Tuesday, 12 February 2013

Early looms and weaving in Colonial North America.

From the time of his arrival in "ye Back Country" of Pennsylvania, Irishman James McCullough earned a living as a weaver, throwing the shuttle to provide his neighbors on Conococheague Creek with all types of linen, woolen, and cotton cloth. His journal shows that, between 1750 to 1758, he turned out "chaker," "hickrey," and white "shirtin;" "stript" linsey for breeches; "bagin" and "tow clouth" to make sacks; and "girthin" for horse blankets. When he concealed his loom shafts, "wolling reed," "puley Stocks," and "other youtencels" in hollow trees during Indian alarms, he was protecting not only the means of his livelihood but a community resource.

In 1640, the General Assembly of Connecticut also tried to persuade its colonists to sow hemp "that we might in time have supply of linen cloth among ourselves.

Weaving in America
When the first European settlers came to America, they
brought with them a type of loom that had been used in
Europe since before the 1300s. It was a horizontal frame
loom, one that hand-weavers still use today.
In the South, plantation owners built weaving shops
where slaves and servants produced cloth for bed ticking
and garments. A few estates even began turning out
elegant silks 
and fine linens. 

Because textiles 

were of little

value compared 
to tobacco, most 

planters preferred 

to import cloth

from England.

At page 33, "Society of Colonial Wars" it is recorded that Squire Boone I, 1696-1765, served against the Catawba and Cherokee Indians on several occasions. He was justice for Rowen County, NC. This record establishes membership for Squire Boone's descendants to the Colonial Dames of America.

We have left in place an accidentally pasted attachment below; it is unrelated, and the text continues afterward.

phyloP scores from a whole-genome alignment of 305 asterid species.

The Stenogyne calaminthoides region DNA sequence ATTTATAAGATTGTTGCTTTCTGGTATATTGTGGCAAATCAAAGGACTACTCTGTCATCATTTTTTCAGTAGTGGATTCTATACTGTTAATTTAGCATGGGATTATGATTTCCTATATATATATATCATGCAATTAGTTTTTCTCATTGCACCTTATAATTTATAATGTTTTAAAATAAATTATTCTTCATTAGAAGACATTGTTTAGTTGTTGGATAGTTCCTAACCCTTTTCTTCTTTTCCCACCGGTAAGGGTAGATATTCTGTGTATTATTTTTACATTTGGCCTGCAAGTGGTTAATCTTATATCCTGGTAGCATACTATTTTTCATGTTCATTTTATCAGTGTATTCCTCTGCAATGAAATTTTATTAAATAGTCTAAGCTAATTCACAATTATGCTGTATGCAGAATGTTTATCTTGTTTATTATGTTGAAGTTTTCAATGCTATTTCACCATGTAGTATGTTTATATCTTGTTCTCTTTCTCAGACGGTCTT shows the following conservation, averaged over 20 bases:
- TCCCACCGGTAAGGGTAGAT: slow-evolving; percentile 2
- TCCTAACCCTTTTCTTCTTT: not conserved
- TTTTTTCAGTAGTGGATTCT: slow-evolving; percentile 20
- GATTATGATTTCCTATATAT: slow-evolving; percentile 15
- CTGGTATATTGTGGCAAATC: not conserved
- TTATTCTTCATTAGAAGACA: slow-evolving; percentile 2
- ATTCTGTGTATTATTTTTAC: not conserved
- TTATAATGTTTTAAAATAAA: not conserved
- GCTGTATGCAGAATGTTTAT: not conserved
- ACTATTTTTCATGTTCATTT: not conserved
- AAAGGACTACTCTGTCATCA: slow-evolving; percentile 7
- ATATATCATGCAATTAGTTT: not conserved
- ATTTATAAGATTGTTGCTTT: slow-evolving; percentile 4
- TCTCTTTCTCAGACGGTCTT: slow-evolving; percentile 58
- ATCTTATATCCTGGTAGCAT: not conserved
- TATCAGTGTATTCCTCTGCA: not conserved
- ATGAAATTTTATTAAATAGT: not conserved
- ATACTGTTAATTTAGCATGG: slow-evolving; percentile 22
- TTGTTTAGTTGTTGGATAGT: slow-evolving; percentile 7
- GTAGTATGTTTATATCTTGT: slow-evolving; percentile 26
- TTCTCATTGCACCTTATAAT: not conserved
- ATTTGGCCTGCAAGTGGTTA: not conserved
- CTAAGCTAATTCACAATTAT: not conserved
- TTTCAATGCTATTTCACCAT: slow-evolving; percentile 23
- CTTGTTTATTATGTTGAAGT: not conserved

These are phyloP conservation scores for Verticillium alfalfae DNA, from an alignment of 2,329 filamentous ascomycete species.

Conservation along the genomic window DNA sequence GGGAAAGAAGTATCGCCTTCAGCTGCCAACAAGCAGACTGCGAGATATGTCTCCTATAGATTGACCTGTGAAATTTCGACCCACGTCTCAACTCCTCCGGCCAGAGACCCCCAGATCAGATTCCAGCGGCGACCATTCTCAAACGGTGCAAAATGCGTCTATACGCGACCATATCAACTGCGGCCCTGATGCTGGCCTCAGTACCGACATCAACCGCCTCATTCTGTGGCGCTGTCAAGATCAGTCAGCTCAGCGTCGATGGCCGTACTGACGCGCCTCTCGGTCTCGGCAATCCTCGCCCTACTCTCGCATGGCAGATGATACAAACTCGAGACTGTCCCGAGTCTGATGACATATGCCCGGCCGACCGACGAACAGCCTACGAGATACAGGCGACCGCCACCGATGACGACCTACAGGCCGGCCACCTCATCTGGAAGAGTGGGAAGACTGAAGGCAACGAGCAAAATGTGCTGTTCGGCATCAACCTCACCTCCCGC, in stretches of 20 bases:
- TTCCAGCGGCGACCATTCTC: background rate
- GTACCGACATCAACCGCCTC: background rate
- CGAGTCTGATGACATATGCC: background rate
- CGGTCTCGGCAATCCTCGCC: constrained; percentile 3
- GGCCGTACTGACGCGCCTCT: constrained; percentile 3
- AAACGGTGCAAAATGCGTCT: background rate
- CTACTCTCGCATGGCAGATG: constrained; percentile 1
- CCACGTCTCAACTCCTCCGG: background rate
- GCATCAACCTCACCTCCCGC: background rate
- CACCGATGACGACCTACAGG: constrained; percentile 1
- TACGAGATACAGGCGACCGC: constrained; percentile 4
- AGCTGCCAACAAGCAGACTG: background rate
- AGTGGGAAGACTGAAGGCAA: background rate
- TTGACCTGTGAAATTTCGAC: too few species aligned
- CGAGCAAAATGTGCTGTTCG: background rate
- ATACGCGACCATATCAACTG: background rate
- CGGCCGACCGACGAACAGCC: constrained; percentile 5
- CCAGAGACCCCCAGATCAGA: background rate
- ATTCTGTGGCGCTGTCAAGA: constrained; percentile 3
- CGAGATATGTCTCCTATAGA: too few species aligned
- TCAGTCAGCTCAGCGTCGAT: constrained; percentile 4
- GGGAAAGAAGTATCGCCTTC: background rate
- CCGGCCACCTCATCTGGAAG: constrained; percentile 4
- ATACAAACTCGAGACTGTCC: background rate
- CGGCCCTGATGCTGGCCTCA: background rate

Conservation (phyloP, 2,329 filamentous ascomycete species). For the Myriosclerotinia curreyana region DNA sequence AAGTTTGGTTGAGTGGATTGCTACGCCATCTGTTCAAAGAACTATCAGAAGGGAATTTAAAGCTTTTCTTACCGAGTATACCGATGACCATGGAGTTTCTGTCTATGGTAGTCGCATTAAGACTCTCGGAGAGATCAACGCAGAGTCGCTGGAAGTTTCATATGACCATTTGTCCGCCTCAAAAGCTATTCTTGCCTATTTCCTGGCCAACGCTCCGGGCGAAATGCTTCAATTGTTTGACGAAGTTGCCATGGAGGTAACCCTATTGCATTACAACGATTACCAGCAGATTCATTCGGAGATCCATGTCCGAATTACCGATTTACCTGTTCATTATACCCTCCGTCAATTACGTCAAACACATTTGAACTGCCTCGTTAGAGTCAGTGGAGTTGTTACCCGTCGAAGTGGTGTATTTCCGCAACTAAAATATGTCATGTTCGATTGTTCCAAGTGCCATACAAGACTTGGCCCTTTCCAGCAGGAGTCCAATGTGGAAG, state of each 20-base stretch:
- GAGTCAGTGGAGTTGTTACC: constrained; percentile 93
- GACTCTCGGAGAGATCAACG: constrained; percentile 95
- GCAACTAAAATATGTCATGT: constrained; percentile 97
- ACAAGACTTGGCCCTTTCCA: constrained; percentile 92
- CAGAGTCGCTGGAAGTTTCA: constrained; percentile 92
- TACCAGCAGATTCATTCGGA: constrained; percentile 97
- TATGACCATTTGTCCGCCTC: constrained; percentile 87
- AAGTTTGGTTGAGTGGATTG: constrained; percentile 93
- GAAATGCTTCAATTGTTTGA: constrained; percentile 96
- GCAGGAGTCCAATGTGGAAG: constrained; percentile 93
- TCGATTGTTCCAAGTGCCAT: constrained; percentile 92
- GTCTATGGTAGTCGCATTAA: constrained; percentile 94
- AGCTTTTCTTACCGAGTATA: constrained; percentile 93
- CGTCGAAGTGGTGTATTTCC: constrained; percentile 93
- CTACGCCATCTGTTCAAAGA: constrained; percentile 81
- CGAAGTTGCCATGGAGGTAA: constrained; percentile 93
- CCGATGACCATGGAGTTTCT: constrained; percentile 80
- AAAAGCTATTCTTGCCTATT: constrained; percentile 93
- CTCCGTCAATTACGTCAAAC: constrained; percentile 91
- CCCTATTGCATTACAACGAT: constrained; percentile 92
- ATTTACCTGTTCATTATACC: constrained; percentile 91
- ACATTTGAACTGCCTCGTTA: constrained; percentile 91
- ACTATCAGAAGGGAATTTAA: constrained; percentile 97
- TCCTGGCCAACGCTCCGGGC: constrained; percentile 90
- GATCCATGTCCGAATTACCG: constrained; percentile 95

Squire Boone enlarged his farm by thrift. He continued his trade of weaving and kept 5 or 6 looms going making homespun cloth for the market and neighbors. 

A few metal parts from spinning wheels and looms have been excavated—reminders that the pioneer housewife who spun the thread and yarn, and wove the cloth for her large family, was seldom idle.

Weavers were a universally popular element of the community. The travelling weaver was, like all other itinerant tradesmen of the day, a welcome newsmonger; and the weaver who took in weaving was often a stationary gossip, and gathered inquiring groups in his loom-room; even children loved to go to his door to beg for bits of colored yarn—thrums—which they used in their play, and also tightly braided to wear as shoestrings, hair-laces, etc.

Loom types and countries used in.

Weaving and dyeing process in early New York.


Weavers made cloth from yarn in Albany for most of its formative years. Cloth was used locally and also as a barter item in the fur trade. Weavers provided a basic and essential part of the pre-industrial city's production economy.


Gorges Smythe said...

I've noticed that they seemed to always weave full width and then trim off excess to make garments. It would seem that they could mark the size of garment they needed on the warp and eave only enough extra for shrinkage. I've never heard of anyone doing it, though. It would seem then, that knitting and crocheting would be more efficient use of thread or yarn. Don't really know, just thinking.

Le Loup said...

If I remember Gorges, I will ask my wife when she comes home tonight.